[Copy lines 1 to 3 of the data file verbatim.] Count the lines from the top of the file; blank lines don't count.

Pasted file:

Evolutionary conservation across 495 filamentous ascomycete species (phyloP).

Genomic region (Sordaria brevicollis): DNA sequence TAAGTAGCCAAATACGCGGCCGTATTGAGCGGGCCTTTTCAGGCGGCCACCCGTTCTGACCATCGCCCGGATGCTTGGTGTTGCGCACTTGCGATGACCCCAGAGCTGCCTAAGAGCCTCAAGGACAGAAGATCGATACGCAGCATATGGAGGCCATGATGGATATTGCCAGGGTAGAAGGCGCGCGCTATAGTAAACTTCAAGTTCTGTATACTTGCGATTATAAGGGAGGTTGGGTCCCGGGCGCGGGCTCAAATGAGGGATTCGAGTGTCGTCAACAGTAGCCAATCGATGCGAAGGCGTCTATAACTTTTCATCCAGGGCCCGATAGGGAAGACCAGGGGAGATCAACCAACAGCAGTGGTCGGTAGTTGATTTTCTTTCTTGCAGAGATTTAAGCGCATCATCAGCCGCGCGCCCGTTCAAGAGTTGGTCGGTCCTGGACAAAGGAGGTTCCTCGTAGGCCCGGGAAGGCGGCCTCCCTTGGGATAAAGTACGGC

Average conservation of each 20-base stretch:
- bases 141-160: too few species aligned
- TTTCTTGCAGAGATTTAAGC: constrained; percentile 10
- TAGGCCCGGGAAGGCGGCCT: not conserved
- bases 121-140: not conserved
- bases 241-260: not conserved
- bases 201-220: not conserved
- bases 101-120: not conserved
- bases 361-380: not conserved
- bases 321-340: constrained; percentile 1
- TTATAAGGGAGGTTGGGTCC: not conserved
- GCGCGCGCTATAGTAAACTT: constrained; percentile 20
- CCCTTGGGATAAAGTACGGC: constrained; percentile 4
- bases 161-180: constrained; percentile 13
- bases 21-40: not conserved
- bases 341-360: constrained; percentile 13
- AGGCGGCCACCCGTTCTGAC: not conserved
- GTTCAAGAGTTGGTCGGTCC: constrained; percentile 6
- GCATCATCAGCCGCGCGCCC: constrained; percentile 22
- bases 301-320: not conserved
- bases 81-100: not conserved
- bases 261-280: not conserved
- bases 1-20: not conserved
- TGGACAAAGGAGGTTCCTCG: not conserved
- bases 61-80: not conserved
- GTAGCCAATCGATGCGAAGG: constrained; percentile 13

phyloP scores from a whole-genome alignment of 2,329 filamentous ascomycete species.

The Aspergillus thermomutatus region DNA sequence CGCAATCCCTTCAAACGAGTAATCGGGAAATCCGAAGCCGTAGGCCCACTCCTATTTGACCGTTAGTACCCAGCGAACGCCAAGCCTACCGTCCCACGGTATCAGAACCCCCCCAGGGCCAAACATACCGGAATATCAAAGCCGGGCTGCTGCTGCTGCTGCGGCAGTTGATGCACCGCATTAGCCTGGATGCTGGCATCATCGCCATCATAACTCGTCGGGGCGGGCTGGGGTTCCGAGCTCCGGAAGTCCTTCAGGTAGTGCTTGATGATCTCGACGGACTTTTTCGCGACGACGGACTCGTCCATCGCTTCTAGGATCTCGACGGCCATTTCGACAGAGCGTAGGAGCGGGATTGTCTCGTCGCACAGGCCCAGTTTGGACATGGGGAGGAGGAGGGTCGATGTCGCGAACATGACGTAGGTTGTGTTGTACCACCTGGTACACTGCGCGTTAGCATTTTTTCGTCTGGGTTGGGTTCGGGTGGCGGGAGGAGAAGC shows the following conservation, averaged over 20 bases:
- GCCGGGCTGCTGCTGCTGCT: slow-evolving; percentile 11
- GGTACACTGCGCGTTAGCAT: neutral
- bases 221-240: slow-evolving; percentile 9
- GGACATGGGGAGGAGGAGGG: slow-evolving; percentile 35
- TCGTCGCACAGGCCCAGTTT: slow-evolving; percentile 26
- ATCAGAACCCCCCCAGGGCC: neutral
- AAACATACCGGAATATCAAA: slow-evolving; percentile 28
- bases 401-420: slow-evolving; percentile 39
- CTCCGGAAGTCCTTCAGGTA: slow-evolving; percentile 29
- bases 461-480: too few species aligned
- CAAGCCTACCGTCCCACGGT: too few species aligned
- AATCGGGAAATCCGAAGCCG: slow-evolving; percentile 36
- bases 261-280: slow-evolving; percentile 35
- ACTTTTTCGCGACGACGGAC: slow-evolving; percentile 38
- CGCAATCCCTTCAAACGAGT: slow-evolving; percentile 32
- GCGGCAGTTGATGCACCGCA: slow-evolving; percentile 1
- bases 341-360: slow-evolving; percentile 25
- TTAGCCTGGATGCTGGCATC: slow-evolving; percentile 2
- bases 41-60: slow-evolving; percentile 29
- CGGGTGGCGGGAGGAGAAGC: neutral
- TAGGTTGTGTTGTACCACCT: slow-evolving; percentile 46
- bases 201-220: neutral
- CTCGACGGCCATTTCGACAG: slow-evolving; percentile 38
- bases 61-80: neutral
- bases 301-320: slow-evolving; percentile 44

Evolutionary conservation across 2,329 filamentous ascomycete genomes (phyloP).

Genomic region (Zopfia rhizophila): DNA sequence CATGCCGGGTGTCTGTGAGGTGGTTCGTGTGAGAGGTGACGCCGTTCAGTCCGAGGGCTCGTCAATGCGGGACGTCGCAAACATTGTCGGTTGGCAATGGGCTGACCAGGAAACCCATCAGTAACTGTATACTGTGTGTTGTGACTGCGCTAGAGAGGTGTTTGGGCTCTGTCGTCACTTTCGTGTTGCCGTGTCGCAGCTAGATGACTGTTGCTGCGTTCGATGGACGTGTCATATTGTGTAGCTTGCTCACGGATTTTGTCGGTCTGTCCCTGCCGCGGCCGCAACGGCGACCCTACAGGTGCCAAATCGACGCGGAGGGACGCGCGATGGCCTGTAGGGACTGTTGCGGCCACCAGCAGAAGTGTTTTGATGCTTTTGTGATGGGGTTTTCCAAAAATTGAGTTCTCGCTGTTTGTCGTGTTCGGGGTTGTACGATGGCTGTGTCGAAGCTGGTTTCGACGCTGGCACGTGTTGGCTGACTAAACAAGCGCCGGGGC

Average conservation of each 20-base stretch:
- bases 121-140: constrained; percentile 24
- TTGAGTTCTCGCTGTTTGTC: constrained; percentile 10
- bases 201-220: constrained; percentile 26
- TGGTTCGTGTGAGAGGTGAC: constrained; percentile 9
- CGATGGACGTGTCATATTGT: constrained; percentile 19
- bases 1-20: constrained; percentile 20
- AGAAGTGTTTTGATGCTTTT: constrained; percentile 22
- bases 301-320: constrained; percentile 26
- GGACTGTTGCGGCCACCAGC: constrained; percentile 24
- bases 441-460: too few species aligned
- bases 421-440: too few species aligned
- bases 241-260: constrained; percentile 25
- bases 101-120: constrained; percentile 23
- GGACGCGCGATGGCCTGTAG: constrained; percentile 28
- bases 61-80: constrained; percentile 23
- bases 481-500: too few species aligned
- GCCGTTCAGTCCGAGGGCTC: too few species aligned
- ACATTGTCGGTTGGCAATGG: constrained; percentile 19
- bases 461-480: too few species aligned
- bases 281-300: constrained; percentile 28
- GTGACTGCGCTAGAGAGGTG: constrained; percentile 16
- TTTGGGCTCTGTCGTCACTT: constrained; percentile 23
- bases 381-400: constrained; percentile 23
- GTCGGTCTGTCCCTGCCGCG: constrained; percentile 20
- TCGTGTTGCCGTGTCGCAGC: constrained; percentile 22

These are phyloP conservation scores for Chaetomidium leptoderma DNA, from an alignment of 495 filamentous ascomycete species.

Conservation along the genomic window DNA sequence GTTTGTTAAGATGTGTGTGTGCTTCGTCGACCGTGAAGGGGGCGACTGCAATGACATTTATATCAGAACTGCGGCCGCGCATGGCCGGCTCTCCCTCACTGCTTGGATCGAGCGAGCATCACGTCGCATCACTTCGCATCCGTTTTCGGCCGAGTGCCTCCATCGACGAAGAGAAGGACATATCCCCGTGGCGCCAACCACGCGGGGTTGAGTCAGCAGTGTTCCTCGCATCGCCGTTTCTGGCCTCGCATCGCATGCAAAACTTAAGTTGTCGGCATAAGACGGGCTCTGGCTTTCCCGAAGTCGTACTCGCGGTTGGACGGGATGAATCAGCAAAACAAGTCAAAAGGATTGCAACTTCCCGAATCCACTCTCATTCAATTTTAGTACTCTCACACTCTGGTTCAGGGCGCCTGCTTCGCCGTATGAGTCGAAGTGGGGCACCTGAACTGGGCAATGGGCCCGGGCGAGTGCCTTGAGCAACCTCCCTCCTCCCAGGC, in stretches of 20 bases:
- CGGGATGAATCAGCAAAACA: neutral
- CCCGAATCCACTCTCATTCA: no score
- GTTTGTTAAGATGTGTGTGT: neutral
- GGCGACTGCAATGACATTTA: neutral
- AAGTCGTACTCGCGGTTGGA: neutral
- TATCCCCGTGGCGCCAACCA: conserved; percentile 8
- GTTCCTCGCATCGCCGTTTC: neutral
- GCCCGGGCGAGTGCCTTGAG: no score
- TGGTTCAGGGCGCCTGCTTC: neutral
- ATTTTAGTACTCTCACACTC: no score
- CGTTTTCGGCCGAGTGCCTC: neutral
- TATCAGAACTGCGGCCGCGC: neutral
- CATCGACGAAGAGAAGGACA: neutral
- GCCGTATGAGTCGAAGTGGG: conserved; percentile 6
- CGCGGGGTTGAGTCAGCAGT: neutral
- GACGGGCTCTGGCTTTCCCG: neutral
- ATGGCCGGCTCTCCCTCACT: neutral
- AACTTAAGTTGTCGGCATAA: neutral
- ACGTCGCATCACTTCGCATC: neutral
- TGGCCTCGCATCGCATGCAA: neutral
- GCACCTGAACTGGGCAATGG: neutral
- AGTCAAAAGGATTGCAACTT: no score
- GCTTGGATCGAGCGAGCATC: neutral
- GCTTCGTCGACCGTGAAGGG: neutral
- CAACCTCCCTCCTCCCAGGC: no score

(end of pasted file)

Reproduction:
Evolutionary conservation across 495 filamentous ascomycete species (phyloP).

Genomic region (Sordaria brevicollis): DNA sequence TAAGTAGCCAAATACGCGGCCGTATTGAGCGGGCCTTTTCAGGCGGCCACCCGTTCTGACCATCGCCCGGATGCTTGGTGTTGCGCACTTGCGATGACCCCAGAGCTGCCTAAGAGCCTCAAGGACAGAAGATCGATACGCAGCATATGGAGGCCATGATGGATATTGCCAGGGTAGAAGGCGCGCGCTATAGTAAACTTCAAGTTCTGTATACTTGCGATTATAAGGGAGGTTGGGTCCCGGGCGCGGGCTCAAATGAGGGATTCGAGTGTCGTCAACAGTAGCCAATCGATGCGAAGGCGTCTATAACTTTTCATCCAGGGCCCGATAGGGAAGACCAGGGGAGATCAACCAACAGCAGTGGTCGGTAGTTGATTTTCTTTCTTGCAGAGATTTAAGCGCATCATCAGCCGCGCGCCCGTTCAAGAGTTGGTCGGTCCTGGACAAAGGAGGTTCCTCGTAGGCCCGGGAAGGCGGCCTCCCTTGGGATAAAGTACGGC

Average conservation of each 20-base stretch: